Thursday, February 25, 2010, 07:12 PM
Posted by Administrator
Another day here in my cabin in Northern Wyoming. This morning, I walked over to Canada and gave a moose a hug. And, as I hugged the moose, I thought to myself "I'm going to put off my piece about Hindu marriage until next week so that I can say a few things about the other judge who hated me."

Just to be clear, there have been, over the years, judges who didn't hate me. One, Mike Miller, would stop court every time I walked into his courtroom and announce "Mr. Smith, I can't see anything because of the glare coming off your head." or "Mr. Smith, have you lost even more hair since the last time I saw you?" If this wasn't an expression of love, I don't know what is. And, after messing with me, Miller couldn't very well hurt my clients. And, he didn't. But, I digress.

Before Judge Miller, there was another judge who I dealt with a lot named Don Adams. Don did not think much of insurance companies and, as I believe I have written before, he didn't believe much in giving people points on their driver licenses just because they got a ticket.


Back in the day, there was a town called South Bay. Drivers coming from the West Coast of Florida had to drive through it on their way to Miami and the South Bay Police gave pretty much every one of them a ticket. No doubt South Bay made a lot of money from the tickets but, on the other hand, these drivers wouldn't slow down. The ticketed drivers would plead "not guilty" and get a court date and drive 80 miles to the Belle Glade courthouse figuring that the judge there would certainly agree that South Bay was a speed trap and that they had been unfairly ticketed.

Here is what Judge Adams would tell them "I always speed through South Bay and I never get a ticket." And, just so that you know that it wasn't only Adams that didn't get tickets: I sped in South Bay in those days every time I was there. I believed I was part of the Judge's test. ...And I never got a ticket either.

One day a Miami man came to court with a lot of South Bay tickets and a bad driving record and in danger of having his license suspended. At around the same time, a girl named Betty...she was a small African-American girl of around 12 or 13 began who began hanging around the county building. I don't remember why she was hanging around...school project? Someone she knew someone who worked there? I don't remember.

Anyway, Betty had a medical problem and needed a samll medical device that cost around $500...that her parents did not have. Someone brought this to Judge Adams attention at around the same time that the problematic Miami man stepped up to the courtroom microphone. And, here was the deal the Judge gave him: Pay for Betty's medical device and we'll drop the tickets. The man took the deal. Betty continued to hang around the courthouse.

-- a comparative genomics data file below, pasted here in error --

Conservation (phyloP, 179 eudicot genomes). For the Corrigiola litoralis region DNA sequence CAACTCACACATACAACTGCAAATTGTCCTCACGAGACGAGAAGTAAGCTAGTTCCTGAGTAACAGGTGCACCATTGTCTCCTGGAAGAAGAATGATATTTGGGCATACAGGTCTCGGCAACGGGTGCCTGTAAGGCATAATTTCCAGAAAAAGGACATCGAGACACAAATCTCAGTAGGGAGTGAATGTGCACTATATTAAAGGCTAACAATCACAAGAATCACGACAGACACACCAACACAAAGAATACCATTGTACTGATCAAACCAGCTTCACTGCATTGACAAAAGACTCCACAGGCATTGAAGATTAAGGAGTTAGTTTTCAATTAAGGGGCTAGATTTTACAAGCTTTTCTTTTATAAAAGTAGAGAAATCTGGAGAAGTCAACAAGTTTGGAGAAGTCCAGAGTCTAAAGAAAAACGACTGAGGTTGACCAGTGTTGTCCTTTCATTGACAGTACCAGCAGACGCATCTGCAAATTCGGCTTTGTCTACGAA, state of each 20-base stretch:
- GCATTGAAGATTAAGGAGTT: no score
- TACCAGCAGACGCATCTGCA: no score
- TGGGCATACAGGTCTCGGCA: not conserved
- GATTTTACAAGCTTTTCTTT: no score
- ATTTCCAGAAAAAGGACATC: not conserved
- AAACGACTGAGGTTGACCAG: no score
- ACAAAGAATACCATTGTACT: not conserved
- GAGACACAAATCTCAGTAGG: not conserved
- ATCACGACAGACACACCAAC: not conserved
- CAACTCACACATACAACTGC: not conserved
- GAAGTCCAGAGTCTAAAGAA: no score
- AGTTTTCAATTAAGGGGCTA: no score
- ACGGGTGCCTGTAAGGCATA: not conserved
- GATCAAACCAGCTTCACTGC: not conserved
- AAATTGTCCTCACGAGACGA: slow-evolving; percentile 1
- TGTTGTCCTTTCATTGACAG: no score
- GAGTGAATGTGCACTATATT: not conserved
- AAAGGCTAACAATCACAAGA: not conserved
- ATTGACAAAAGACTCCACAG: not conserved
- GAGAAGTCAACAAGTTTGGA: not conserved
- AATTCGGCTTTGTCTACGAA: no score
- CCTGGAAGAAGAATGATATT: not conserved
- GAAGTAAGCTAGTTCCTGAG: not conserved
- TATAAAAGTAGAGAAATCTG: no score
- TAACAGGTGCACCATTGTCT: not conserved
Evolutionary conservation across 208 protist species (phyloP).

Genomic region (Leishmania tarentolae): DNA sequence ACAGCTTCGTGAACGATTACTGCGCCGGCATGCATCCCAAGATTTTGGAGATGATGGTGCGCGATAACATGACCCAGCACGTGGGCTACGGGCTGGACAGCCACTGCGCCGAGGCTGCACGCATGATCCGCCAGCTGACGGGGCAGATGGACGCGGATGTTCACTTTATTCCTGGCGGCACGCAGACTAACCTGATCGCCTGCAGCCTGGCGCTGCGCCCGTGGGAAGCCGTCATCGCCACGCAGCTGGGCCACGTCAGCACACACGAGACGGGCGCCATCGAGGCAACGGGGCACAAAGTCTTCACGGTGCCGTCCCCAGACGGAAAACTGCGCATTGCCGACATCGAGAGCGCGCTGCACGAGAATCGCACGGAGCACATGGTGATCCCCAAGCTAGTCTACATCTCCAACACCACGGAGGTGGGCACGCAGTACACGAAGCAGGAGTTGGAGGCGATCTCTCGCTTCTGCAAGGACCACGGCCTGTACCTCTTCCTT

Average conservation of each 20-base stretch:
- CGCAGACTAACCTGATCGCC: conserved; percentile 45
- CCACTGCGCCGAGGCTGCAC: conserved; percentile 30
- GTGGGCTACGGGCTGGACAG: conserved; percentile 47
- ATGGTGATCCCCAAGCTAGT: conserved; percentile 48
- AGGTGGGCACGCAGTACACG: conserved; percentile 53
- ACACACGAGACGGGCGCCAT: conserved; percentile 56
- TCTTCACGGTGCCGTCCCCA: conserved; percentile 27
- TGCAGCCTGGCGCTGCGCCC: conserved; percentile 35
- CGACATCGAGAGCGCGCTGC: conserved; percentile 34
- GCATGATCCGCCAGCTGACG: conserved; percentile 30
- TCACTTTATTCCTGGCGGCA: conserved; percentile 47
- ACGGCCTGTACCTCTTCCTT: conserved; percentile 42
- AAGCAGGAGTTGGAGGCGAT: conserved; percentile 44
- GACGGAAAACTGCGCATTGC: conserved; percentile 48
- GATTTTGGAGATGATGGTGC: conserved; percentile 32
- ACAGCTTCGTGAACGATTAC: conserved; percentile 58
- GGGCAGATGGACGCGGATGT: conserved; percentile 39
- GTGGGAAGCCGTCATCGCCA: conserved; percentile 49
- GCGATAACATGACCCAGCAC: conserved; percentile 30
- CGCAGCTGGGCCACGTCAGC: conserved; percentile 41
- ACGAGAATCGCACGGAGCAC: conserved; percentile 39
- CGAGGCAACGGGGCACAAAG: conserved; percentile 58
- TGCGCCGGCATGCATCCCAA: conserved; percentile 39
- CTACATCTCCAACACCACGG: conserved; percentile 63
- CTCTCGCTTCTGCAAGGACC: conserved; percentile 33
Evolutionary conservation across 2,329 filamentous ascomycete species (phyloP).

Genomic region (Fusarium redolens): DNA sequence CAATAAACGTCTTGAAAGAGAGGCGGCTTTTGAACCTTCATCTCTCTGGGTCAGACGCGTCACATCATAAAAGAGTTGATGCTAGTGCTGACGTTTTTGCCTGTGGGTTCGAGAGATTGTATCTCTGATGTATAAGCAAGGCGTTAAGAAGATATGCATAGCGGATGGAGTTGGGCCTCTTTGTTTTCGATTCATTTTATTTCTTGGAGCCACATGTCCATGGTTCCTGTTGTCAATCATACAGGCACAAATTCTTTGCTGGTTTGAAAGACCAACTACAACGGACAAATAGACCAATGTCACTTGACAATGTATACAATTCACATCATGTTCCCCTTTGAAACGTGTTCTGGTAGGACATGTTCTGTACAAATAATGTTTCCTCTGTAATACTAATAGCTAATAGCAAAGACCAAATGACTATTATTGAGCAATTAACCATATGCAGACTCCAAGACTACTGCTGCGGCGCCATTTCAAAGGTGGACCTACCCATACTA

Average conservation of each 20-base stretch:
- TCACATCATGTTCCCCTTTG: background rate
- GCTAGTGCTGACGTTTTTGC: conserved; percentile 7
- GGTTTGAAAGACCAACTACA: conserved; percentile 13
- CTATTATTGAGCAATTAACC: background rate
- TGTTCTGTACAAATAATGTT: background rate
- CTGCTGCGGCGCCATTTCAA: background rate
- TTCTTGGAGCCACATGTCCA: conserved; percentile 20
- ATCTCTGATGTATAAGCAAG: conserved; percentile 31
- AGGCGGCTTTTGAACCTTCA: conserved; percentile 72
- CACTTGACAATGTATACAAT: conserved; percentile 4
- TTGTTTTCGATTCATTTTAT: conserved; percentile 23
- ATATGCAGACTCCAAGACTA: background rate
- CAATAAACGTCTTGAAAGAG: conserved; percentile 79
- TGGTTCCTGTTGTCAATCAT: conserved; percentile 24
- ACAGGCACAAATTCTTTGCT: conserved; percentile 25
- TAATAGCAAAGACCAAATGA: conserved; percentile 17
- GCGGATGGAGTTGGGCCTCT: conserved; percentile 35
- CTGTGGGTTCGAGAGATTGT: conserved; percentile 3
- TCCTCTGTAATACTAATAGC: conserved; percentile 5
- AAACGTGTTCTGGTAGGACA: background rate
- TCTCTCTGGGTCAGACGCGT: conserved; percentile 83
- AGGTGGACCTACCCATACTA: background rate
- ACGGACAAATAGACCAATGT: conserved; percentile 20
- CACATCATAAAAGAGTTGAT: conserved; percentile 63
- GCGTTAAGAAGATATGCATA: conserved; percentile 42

One day, Betty told me that her father had been forcing her to have sex with him. I asked her if she wanted me to call the police. She did. She lived in South Bay.

And, while I thought the South Bay Police did a great job of giving out traffic tickets, I, nevertheless thought I should call the detectives in the Sheriff's Office about this one. (Not that South Bay PD wasn't equipped to make arrests...they did have a 55 gallon oil drum filled with cement with handcuffs chained to the top ready to help them hold onto their prisoners.)

Betty's father was arrested and he hired a lawyer named Brice Bream to defend him. One day, shortly after the arrest, Brice Bream..who I vaguely knew... called me on the phone...and, sounding very irate/condescending said...in sort of an annoying/lecturing voice, in more or less these words: "There must have been some other way of handling this instead of calling the police."

This surprised me because...though while at the time I was doing mostly criminal defense work...I still believed that sometimes you've got to call the cops. How did Brice Bream think I should have handled it? Asked the father not to have sex with his daughter and suggest counseling? Okay...but it wouldn't have worked. Tell the mother and have her fix it? The mother denied that anything was happening...mothers frequently choose the husband over the kid...they need the paycheck more than the daughter. (I am not suggesting that kids do not accuse. Of course, note that Brice Bream wasn't saying that his guy was innocent...just that I shouldn't have called the cops.)

I was a little surprised when, years later, Brice Bream became a judge. It seemed to me that Judges ought to think calling the cops is sometimes a good idea....for BAD crimes, at least..and incest with your daughter is a BAD crime. So, I thought, if you believe I shouldn't have called the cops, I've got to believe that you shouldn't be a judge.

In the years before I retired and moved North, I never appeared much before Judge Bream but the few times I did, he visibly stiffened when I walked into the courtroom. He was always civil to me but there was always tension in his voice and he never could seem to make eye contact with me. And the strangest things was that when he looked over at me, standing in front of the courtroom ready to speak, he would press his head...hard... back into the headrest of his Judge's chair. Within the confines of the chair, he was trying to get as far away from me as possible.

I don't think that he has forgotten what he said to me.......or, that in response, I pretty much told him that he was an idiot and an ass. But, I figure that 20 years later, he probably now agrees with me.

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